Starling Travel

January 30, 2013

Choosing The Right RV For You: A-Frame Campers

Filed under: Camping,Motorhomes and Campers,Teardrops & Tiny Trailers — Laura Moncur @ 10:00 am

Chalet A FrameIf you like the idea of a hard-sided travel trailer, but want to be able to store your camper in a garage, an A-Frame camper might be your best bet. They fold up flat like a tent trailer and lift up to a cute little cabin-style camper.

These kind of trailers are available from the following manufacturers:


Finding A-Frame campers used is almost impossible. When I do find them used, they aren’t amazing deals like I find with a tent trailer. They usually range in price from $6,000 to $25,000, which is almost as much as they cost new. They usually settle in the range of $10,000 to $15,000 for used.

The benefit of the A-Frame trailers is that you can tow them with smaller cars than travel trailers. We couldn’t quite tow one with our Prius, but most mini-vans and other six cylinder vehicles could handle them.


Just like a tent trailer, you can roll it into the garage for storage. Depending on the height, you might even be able to deploy it in the garage, like a tent trailer. If you don’t have space in your garage or on your property, then you’ll have to pay to store it at a facility for about $65-$100.


Towing an A-Frame will reduce your gas mileage by about five miles a gallon. skipnchar at Open Roads Forum said:

When I was towing a 2500 lb. pop up trailer with my Mazda B4000 I got 15 or 16 MPG towing and 19 or 20 running empty. Don’t know if this helps much or not but that’s about as good as I can do I would expect you’d find something similar (losing something like four or five MPG towing depending on the actual weight.


A-Frame trailers sleep far less people than comparably sized tent trailers. Most of them only sleep two people. Some of the floorplans can sleep four people if you fold down the dinette. If you want to sleep two adults and a child, but need some place for one of the adults to sit while the other and child sleep, then you are out of luck.


A-Frame Reflectix InsulationThe beauty of the A-Frame trailers is that almost all of them come with propane heat and A/C. The hard-sided walls keep in the heat WAY better than a tent trailer. Some people add Reflectix on the windows to insulate against the sun in the hot weather. I suspect that also works well in the winter to keep the heat escaping out the windows.


Unlike a tent trailer, their setup is hilariously easy. Here is a quick video showing you how they work.

Some of them are more elaborate with dormers, so they take slightly more time to set up, but on the whole, you can get your A-Frame camper up and ready within five minutes.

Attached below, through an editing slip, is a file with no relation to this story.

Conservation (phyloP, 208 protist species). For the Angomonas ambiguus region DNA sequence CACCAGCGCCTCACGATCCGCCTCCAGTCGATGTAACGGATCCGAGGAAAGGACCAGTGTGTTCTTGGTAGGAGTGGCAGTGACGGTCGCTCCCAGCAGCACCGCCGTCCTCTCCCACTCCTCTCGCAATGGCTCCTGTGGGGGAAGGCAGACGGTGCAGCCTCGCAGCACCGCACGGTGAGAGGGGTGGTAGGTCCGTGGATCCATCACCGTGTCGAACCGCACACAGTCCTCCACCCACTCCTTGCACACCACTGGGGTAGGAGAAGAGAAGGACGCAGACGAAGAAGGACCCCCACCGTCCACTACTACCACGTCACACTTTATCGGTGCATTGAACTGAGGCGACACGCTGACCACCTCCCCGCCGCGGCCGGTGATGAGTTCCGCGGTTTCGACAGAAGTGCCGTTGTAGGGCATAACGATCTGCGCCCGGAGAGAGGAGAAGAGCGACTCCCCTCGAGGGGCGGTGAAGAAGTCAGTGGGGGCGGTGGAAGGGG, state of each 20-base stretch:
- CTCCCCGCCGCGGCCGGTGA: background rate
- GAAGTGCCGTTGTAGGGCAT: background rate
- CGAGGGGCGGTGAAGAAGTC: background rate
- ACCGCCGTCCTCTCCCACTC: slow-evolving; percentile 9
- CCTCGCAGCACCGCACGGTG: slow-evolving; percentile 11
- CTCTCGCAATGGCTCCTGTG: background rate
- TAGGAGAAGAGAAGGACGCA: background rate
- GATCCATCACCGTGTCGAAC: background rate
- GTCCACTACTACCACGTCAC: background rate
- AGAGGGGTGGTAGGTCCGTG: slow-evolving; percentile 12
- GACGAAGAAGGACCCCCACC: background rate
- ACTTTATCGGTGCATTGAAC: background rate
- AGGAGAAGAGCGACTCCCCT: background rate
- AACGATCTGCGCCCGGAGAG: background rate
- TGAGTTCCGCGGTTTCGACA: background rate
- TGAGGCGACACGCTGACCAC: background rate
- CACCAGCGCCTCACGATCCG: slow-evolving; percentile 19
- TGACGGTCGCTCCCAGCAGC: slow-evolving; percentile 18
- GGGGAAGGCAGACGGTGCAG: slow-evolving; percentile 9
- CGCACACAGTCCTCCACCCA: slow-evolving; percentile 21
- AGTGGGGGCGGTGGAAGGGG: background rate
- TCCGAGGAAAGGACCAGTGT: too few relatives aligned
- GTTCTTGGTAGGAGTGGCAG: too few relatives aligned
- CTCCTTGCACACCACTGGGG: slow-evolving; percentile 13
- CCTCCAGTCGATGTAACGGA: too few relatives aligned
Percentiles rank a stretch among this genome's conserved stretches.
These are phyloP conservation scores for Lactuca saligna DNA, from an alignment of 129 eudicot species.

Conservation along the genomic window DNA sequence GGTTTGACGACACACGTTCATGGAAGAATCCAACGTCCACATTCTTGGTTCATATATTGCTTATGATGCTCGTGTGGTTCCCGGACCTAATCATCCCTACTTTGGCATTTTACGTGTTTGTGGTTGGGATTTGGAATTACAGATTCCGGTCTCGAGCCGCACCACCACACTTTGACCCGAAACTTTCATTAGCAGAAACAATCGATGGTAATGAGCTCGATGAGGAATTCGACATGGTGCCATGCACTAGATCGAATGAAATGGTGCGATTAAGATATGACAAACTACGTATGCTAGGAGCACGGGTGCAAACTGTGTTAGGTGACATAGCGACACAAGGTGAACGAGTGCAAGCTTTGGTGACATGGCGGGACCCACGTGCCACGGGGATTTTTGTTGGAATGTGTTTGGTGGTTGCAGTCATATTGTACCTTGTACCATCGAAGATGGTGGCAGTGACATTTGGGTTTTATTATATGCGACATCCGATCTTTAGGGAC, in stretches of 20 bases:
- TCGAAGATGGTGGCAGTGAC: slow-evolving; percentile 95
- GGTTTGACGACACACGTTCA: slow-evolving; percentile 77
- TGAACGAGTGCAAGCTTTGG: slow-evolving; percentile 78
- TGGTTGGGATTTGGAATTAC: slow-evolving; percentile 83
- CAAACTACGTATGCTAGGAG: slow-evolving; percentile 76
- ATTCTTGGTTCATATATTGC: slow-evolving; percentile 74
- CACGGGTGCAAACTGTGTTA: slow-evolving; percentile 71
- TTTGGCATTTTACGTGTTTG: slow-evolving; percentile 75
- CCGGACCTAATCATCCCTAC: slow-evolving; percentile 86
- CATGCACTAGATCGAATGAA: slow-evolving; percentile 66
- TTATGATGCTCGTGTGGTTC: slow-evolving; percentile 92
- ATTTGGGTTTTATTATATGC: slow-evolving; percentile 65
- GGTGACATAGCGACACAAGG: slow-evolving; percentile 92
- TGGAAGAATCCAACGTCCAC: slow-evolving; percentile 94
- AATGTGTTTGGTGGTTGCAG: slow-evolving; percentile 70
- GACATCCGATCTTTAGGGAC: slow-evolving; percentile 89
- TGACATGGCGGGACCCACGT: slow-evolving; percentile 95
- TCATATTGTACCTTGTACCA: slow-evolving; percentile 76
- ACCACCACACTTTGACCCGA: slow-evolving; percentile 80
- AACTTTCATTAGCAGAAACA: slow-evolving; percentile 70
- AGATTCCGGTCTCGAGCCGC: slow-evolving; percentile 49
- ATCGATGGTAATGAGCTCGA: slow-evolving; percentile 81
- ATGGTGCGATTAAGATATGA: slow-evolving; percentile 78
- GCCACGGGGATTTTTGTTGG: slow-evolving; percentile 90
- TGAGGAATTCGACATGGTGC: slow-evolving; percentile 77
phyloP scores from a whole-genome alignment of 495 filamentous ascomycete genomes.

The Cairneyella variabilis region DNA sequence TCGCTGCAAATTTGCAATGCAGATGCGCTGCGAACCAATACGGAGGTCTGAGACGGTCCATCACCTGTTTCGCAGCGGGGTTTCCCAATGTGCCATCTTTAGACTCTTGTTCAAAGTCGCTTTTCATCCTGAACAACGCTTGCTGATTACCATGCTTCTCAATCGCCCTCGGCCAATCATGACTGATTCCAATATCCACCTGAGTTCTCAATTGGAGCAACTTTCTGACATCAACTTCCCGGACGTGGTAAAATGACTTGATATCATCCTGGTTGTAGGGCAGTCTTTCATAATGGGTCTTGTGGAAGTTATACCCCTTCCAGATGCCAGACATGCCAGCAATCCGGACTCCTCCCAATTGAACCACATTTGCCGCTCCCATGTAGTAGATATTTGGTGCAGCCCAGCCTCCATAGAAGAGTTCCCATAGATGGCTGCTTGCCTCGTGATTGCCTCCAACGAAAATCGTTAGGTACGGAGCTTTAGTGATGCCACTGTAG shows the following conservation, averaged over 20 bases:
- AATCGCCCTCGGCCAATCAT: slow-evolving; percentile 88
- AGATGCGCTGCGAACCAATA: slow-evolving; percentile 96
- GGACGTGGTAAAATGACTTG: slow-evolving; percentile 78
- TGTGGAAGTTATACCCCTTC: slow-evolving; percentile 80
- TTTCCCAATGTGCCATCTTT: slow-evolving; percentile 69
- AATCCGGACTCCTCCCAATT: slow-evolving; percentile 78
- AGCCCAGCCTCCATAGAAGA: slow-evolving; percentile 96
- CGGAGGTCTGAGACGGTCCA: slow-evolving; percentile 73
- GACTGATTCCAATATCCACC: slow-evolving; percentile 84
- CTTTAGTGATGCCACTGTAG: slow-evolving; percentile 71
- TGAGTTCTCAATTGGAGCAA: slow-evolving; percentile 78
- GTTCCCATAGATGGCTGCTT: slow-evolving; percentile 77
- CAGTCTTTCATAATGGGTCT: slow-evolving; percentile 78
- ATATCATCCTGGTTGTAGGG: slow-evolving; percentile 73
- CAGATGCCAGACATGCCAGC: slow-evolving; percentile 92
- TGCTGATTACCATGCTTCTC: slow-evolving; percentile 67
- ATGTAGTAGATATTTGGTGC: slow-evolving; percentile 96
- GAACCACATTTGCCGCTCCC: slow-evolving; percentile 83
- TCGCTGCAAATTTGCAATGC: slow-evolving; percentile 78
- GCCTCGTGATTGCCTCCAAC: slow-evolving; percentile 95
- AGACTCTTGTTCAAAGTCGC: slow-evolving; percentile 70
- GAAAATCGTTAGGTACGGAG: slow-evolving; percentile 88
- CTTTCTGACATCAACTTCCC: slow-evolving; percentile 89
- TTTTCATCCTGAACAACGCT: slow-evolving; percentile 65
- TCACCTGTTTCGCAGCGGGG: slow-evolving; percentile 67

A-Frame trailer bathrooms tend to be just like tent trailer bathrooms, where the toilet is out in the open unless you pull the paper-thin curtain for what acts as privacy. The only exception is Chalet, who has an origami bathroom that folds up nicely with a real door. Here is a video showing the setup of that trailer.

The Chalet XL 1938 is the only A-Frame trailer with a full sized bathroom with a real door. Here’s the floor plan.

Chalet XL 1938 floor plan

Here’s a video showing one that was for sale. She has some trouble with her camera, so you’ll have to turn your head to the side to see parts of it, but it gives you a good idea.


Towing an A-Frame trailer is probably just as easy as towing a tent trailer. It is UNAFFECTED by strong winds and you can see over it out the rear window. Despite being slightly heavier than tent trailers, I suspect they are just as safe to tow.

Campsite Availability

Just like tent trailers, A-Frame trailers can fit into almost any campsite with no trouble. And I doubt you would run into any of the elitism that tent trailers experience at campgrounds because they are so unique that campgrounds will want to put them in the premium spots.


A-Frame campers are so new and rare, I suspect you’d have just as many people wanting to see it as I did with the teardrop camper. Additionally, I’d bet that setting up and breaking camp would become a source of entertainment to anyone in the campground just because everyone would want to see how they worked.

The marketing for A-Liner says, “It takes 30 seconds to set up and 30 minutes to answer all the questions from the other campers.” If you like this sort of attention, then an A-Frame is for you. If not, having one would be an embarrassing trip every time you camped.

The Walmart Factor

Even though they have to pop-up, I bet you would have no trouble at Walmart with an A-Frame. They are hard-sided, so I suspect it would be easy to sleep. The only problem I could see is with the units that don’t have restrooms. You would have to stay at a 24 Hour Walmart or hold your bladder until they open up in the morning.


I’ve never owned an A-Frame camper, so my viewpoint might be a little off on these RVs. Their sleeping capacity is slightly smaller than I’d like and finding them used is rather difficult. I’d be interested in using one for a few months to see how that would change my viewpoint, but at this juncture, I don’t think an A-Frame is right for us.

Here are links to the other entries in this series:


  1. Very good article. Did a great job of laying out the pros and cons of A frame campers.

    Comment by Terry Quarton — October 15, 2013 @ 9:08 am

  2. Excellent and detailed description. The videos are great. Although you say A-frames are too small for you, they sound like a great solution for someone who camps alone or with only a spouse, and who drives a small car. Thanks for the information.

    Comment by Charlotte Wolter — February 12, 2014 @ 11:28 am

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